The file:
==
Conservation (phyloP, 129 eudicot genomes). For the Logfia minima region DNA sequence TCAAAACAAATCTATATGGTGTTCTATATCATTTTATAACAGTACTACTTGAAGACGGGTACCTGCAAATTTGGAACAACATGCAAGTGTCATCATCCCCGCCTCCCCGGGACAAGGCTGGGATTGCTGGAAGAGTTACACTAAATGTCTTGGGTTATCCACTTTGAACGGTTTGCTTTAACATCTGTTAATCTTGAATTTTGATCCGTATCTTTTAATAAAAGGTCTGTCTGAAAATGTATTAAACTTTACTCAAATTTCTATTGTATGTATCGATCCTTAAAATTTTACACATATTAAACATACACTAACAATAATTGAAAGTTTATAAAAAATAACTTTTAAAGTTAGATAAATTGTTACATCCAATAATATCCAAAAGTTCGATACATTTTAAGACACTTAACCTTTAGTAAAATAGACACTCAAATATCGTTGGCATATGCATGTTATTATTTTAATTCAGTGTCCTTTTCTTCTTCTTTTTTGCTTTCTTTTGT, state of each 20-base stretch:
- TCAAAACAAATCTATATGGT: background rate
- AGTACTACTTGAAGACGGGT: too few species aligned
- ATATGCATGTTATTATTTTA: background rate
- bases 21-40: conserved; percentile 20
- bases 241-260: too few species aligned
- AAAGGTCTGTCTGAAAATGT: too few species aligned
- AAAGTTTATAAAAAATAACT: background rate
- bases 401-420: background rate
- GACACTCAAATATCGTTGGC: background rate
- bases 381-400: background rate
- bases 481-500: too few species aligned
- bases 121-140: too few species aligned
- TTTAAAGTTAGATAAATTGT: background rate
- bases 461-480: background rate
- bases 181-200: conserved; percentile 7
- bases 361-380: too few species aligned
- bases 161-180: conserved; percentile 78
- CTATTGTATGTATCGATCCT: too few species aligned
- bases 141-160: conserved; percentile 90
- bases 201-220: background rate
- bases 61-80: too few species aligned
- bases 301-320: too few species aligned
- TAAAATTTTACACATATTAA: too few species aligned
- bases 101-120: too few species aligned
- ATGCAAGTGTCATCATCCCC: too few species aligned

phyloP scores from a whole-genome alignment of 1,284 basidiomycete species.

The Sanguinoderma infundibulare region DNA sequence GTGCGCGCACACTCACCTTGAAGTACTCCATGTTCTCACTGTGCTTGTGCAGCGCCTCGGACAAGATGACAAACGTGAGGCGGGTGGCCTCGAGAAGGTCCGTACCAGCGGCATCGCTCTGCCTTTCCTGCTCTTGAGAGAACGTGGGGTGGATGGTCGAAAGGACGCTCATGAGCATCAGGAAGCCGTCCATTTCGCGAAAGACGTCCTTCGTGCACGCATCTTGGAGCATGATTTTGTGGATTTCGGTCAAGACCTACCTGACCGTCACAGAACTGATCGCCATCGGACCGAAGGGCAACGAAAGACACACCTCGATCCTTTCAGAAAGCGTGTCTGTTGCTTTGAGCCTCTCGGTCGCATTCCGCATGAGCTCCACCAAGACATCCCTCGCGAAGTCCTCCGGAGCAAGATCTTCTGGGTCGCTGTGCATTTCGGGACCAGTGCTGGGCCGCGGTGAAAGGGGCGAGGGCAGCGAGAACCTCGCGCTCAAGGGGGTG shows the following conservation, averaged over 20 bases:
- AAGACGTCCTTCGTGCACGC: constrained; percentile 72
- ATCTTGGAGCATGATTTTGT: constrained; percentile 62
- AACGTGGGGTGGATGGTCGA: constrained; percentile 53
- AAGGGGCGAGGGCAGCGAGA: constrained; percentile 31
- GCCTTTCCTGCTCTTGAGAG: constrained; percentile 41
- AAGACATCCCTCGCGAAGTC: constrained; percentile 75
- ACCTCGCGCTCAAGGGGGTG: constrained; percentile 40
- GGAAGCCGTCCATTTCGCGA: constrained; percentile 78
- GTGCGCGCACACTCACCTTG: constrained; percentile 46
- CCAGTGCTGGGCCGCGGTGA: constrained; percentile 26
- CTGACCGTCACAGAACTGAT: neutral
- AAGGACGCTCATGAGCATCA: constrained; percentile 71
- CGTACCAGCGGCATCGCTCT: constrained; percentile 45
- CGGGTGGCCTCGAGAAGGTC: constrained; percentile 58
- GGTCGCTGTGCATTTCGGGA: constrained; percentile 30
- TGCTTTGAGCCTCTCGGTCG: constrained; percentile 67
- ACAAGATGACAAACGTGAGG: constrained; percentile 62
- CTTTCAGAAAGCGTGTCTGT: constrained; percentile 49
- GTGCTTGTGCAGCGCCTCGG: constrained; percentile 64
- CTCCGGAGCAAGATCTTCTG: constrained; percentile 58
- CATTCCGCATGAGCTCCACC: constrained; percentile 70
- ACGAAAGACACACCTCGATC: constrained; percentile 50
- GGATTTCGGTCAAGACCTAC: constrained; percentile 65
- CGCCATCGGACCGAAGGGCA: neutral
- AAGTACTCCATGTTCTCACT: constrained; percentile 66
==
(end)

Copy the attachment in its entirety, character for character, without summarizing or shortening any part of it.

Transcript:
Conservation (phyloP, 129 eudicot genomes). For the Logfia minima region DNA sequence TCAAAACAAATCTATATGGTGTTCTATATCATTTTATAACAGTACTACTTGAAGACGGGTACCTGCAAATTTGGAACAACATGCAAGTGTCATCATCCCCGCCTCCCCGGGACAAGGCTGGGATTGCTGGAAGAGTTACACTAAATGTCTTGGGTTATCCACTTTGAACGGTTTGCTTTAACATCTGTTAATCTTGAATTTTGATCCGTATCTTTTAATAAAAGGTCTGTCTGAAAATGTATTAAACTTTACTCAAATTTCTATTGTATGTATCGATCCTTAAAATTTTACACATATTAAACATACACTAACAATAATTGAAAGTTTATAAAAAATAACTTTTAAAGTTAGATAAATTGTTACATCCAATAATATCCAAAAGTTCGATACATTTTAAGACACTTAACCTTTAGTAAAATAGACACTCAAATATCGTTGGCATATGCATGTTATTATTTTAATTCAGTGTCCTTTTCTTCTTCTTTTTTGCTTTCTTTTGT, state of each 20-base stretch:
- TCAAAACAAATCTATATGGT: background rate
- AGTACTACTTGAAGACGGGT: too few species aligned
- ATATGCATGTTATTATTTTA: background rate
- bases 21-40: conserved; percentile 20
- bases 241-260: too few species aligned
- AAAGGTCTGTCTGAAAATGT: too few species aligned
- AAAGTTTATAAAAAATAACT: background rate
- bases 401-420: background rate
- GACACTCAAATATCGTTGGC: background rate
- bases 381-400: background rate
- bases 481-500: too few species aligned
- bases 121-140: too few species aligned
- TTTAAAGTTAGATAAATTGT: background rate
- bases 461-480: background rate
- bases 181-200: conserved; percentile 7
- bases 361-380: too few species aligned
- bases 161-180: conserved; percentile 78
- CTATTGTATGTATCGATCCT: too few species aligned
- bases 141-160: conserved; percentile 90
- bases 201-220: background rate
- bases 61-80: too few species aligned
- bases 301-320: too few species aligned
- TAAAATTTTACACATATTAA: too few species aligned
- bases 101-120: too few species aligned
- ATGCAAGTGTCATCATCCCC: too few species aligned

phyloP scores from a whole-genome alignment of 1,284 basidiomycete species.

The Sanguinoderma infundibulare region DNA sequence GTGCGCGCACACTCACCTTGAAGTACTCCATGTTCTCACTGTGCTTGTGCAGCGCCTCGGACAAGATGACAAACGTGAGGCGGGTGGCCTCGAGAAGGTCCGTACCAGCGGCATCGCTCTGCCTTTCCTGCTCTTGAGAGAACGTGGGGTGGATGGTCGAAAGGACGCTCATGAGCATCAGGAAGCCGTCCATTTCGCGAAAGACGTCCTTCGTGCACGCATCTTGGAGCATGATTTTGTGGATTTCGGTCAAGACCTACCTGACCGTCACAGAACTGATCGCCATCGGACCGAAGGGCAACGAAAGACACACCTCGATCCTTTCAGAAAGCGTGTCTGTTGCTTTGAGCCTCTCGGTCGCATTCCGCATGAGCTCCACCAAGACATCCCTCGCGAAGTCCTCCGGAGCAAGATCTTCTGGGTCGCTGTGCATTTCGGGACCAGTGCTGGGCCGCGGTGAAAGGGGCGAGGGCAGCGAGAACCTCGCGCTCAAGGGGGTG shows the following conservation, averaged over 20 bases:
- AAGACGTCCTTCGTGCACGC: constrained; percentile 72
- ATCTTGGAGCATGATTTTGT: constrained; percentile 62
- AACGTGGGGTGGATGGTCGA: constrained; percentile 53
- AAGGGGCGAGGGCAGCGAGA: constrained; percentile 31
- GCCTTTCCTGCTCTTGAGAG: constrained; percentile 41
- AAGACATCCCTCGCGAAGTC: constrained; percentile 75
- ACCTCGCGCTCAAGGGGGTG: constrained; percentile 40
- GGAAGCCGTCCATTTCGCGA: constrained; percentile 78
- GTGCGCGCACACTCACCTTG: constrained; percentile 46
- CCAGTGCTGGGCCGCGGTGA: constrained; percentile 26
- CTGACCGTCACAGAACTGAT: neutral
- AAGGACGCTCATGAGCATCA: constrained; percentile 71
- CGTACCAGCGGCATCGCTCT: constrained; percentile 45
- CGGGTGGCCTCGAGAAGGTC: constrained; percentile 58
- GGTCGCTGTGCATTTCGGGA: constrained; percentile 30
- TGCTTTGAGCCTCTCGGTCG: constrained; percentile 67
- ACAAGATGACAAACGTGAGG: constrained; percentile 62
- CTTTCAGAAAGCGTGTCTGT: constrained; percentile 49
- GTGCTTGTGCAGCGCCTCGG: constrained; percentile 64
- CTCCGGAGCAAGATCTTCTG: constrained; percentile 58
- CATTCCGCATGAGCTCCACC: constrained; percentile 70
- ACGAAAGACACACCTCGATC: constrained; percentile 50
- GGATTTCGGTCAAGACCTAC: constrained; percentile 65
- CGCCATCGGACCGAAGGGCA: neutral
- AAGTACTCCATGTTCTCACT: constrained; percentile 66